LEWISTOWN — Even here, in the heart of rural Montana, life is quickly changing.
There’s now a rock radio station where once only country singers crooned on the lone AM channel. An old feed store has been remodeled into a microbrewery and restaurant, its massive wooden beams that once supported cattle and horse feed now lightened under the load of diners and drinkers. To the south, billionaire brothers Dan and Farris Wilks have bought thousands of acres of ranchland on their way to becoming the second largest landowners in the state, and to the north the nonprofit American Prairie Reserve has begun work on eventually creating a more than 3 million-acre wildlife conservation area that caters to educational and recreational tourism.
Put it all together and some long-time locals are feeling squeezed. The town newspaper’s opinion page is riddled with letters from people and politicians expressing fear, anger and a bit of outrage specifically concerning American Prairie Reserve.
“Prairie Reserve. Back off please,” wrote Lewistown resident Alan Vanek in a letter published Jan. 16.
“The goal of these international millionaires is to convert Eastern Montana into an American Serengeti and will convince the federal government to declare it an International Park controlled by the United Nations,” wrote Ed Butcher, a former Winifred state legislator, in a Jan. 23 guest opinion.
It was into this charged atmosphere that American Prairie Reserve officials stepped for the “Living with wildlife” conference Thursday through Friday.
“There’s a great need to start a conversation,” said Clint Loomis, a Lewistown artist and city commissioner, noting that it won’t be easy.
Loomis was speaking on a single-digit January day inside a crowded banquet room of the Yogo Inn, “A Montana tradition since 1962,” according to its slogan. The group was a mixture of scarfed cowboys, suit-jacketed PhDs and a variety of out-of-towners.
Parked outside of the inn was a semi truck with an empty livestock trailer. On the front and side of the truck were banners reading: “Save the cowboy, stop American Prairie Reserve,” sponsored by United Property Owners of Montana.
The convergence of particulars made it seem as though a lamb — the APR — had arrived at its own slaughter.
Since stepping onto the Upper Missouri River Breaks landscape in 2004, buying ranches to create a wildlife preserve that now includes a herd of 1,000 head of bison, the APR has become the target of some locals’ wrath. They express fears that should APR persist and grow, small surrounding communities will lose business, young ranchers and farmers will pack up for places with cheaper land, and APR’s bison will escape to contaminate their cattle with disease, kill their livestock or eat their feed.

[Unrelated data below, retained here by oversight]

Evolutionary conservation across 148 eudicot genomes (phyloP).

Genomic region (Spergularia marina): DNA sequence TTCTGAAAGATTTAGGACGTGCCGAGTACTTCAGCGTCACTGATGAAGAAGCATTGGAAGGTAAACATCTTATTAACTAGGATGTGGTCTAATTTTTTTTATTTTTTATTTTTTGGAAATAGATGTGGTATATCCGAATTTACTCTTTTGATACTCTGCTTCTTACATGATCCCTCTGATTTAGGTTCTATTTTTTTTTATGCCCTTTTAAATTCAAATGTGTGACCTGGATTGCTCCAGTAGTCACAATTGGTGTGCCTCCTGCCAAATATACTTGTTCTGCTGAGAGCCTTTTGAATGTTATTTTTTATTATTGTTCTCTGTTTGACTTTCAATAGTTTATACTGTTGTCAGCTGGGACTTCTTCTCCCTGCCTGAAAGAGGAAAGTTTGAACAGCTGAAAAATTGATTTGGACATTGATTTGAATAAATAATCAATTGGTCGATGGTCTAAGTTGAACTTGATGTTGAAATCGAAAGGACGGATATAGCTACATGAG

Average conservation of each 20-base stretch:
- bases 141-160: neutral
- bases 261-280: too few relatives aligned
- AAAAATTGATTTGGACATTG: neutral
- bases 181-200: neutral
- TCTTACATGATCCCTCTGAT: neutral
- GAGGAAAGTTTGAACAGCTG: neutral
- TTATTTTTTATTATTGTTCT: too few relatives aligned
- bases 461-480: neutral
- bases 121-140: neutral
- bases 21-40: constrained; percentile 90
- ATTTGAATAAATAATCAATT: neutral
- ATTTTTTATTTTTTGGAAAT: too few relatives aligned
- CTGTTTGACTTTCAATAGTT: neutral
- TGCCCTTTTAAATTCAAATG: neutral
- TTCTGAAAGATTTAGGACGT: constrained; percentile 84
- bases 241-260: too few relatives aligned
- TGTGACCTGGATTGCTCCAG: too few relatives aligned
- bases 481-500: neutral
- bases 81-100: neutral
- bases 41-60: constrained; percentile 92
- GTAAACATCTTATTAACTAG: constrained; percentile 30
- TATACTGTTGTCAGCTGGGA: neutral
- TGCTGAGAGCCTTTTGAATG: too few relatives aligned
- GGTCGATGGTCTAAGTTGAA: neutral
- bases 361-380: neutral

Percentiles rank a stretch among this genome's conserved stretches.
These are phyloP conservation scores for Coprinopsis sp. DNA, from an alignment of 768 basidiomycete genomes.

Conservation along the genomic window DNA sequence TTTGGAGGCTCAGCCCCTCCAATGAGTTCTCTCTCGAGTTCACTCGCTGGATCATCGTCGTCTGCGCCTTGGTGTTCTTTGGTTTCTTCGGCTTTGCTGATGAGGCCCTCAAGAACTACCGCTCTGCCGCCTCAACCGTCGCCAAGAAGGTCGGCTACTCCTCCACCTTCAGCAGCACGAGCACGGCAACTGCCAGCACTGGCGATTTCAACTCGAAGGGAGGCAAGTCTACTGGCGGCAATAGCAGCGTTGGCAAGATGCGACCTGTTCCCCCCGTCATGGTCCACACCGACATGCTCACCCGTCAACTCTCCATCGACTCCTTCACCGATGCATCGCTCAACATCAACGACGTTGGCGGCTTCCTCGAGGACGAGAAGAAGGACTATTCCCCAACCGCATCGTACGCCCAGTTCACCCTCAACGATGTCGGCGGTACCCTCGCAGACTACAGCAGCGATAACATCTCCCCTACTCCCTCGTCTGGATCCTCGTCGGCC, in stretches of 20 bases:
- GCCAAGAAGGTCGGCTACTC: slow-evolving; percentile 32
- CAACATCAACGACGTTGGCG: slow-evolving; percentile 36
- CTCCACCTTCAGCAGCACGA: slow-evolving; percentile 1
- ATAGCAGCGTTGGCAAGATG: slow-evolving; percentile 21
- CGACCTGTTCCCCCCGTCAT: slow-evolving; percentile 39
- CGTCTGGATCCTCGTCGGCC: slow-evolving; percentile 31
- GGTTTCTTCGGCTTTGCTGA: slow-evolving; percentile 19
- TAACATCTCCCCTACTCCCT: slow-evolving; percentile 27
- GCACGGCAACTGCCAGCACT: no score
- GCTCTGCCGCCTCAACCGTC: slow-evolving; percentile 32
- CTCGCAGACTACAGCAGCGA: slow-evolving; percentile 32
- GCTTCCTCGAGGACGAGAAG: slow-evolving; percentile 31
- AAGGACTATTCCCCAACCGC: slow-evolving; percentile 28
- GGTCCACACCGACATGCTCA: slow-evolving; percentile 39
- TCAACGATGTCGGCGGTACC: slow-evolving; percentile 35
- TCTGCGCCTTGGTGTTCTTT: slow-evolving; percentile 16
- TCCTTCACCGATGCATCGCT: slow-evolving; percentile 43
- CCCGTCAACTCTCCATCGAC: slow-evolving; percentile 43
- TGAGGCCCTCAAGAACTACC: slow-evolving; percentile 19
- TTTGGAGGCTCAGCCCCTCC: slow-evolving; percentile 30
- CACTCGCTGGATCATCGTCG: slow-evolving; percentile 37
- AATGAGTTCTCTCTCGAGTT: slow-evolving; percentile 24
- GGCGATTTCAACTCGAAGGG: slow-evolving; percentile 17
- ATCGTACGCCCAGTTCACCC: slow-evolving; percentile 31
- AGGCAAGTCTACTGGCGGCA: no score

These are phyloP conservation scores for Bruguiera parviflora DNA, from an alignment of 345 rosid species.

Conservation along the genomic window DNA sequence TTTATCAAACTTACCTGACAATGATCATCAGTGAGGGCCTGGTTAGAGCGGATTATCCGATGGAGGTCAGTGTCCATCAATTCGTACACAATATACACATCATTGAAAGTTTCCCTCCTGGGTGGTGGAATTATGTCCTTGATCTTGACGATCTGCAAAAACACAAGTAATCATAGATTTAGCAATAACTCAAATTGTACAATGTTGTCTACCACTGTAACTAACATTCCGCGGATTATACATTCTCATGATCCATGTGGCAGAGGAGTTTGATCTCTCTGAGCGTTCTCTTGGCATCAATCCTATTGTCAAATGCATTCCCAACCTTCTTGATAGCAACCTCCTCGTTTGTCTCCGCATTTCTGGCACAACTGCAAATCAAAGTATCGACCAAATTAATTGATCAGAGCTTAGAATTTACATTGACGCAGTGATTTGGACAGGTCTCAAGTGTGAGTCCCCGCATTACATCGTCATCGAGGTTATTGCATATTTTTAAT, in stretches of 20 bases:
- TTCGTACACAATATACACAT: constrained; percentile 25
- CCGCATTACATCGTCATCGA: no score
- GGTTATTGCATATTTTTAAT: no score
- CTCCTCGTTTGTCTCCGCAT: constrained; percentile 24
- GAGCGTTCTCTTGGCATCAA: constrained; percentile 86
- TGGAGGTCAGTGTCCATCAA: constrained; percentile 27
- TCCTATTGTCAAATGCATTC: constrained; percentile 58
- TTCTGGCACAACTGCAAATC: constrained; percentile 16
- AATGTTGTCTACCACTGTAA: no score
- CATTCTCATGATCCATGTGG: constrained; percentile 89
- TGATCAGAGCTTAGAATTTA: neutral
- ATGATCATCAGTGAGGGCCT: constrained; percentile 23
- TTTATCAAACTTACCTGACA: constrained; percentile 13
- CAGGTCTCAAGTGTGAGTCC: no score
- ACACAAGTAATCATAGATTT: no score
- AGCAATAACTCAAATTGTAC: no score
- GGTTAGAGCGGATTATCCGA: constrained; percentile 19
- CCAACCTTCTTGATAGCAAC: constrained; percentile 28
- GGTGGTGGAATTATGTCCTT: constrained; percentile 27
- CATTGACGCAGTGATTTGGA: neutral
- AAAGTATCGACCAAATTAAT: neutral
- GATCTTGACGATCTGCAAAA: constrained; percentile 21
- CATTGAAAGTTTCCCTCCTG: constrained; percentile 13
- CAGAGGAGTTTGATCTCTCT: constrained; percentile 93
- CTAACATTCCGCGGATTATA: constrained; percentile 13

Undeterred by its local unpopularity, last year the nonprofit bought an old storefront in downtown Lewistown for an office. APR’s Laura Huggins said the building will eventually become a “gateway” to the APR, much like the community of West Yellowstone welcomes visitors to neighboring Yellowstone National Park.
Townsfolk are dividing. Battle lines are being drawn. Yet the APR continues waving a flag of truce, seeking to win over its opponents. The free conference for agricultural producers was one step in that direction, although some attendees scoffed at the idea.
“We can learn from each other,” said Chris Johns, a former editor in chief of National Geographic magazine, one of the chief sponsors of the conference. Johns grew up on an Oregon ranch an was once the state's Future Farmers of America president. “We need to build common ground … by respectfully listening to each other.”
“Change is only effective when it happens for you and not to you,” said Zachary Jones, a fifth-generation rancher from the Two Dot area.
Cole Mannix may be a bridge between the two cultures. His family has been in the Helmville Valley of Western Montana since the 1880s. Not far from the Bob Marshall Wilderness complex and surrounded by mountains, his family and others in the region have learned to partner with state and federal agencies as well as nonprofits to stay on the land and adapt to a growing population of elk, wolves, cougars and grizzly bears.
“Oftentimes the conflict voice is what’s heard in the press, but there are so many efforts to proactively figure this out that are not heard,” he told the group.
Although landowners in his region near the Blackfoot River have organized to preserve and manage the area’s natural resources — from water quality to soil health — he also said society needs to step up to support private land ownership and stewardship.
One way the public can do that is to recognize that landowners have to have lethal removal of predators or nuisance animals available as one of the tools in their toolbox, he said. Another is to provide a funding source to help landowners with the costs of dealing with wildlife — everything from electric fences and fladry to carcass removal and bearproof trash storage.
“We need sustainable and scale-able sources of funding that don’t bury landowners in paperwork,” he said.
“This isn’t simple, and we really have to work together,” Mannix emphasized. “I think there’s a great deal of room to recognize the interests we have in common. Private land staying intact is critically important.”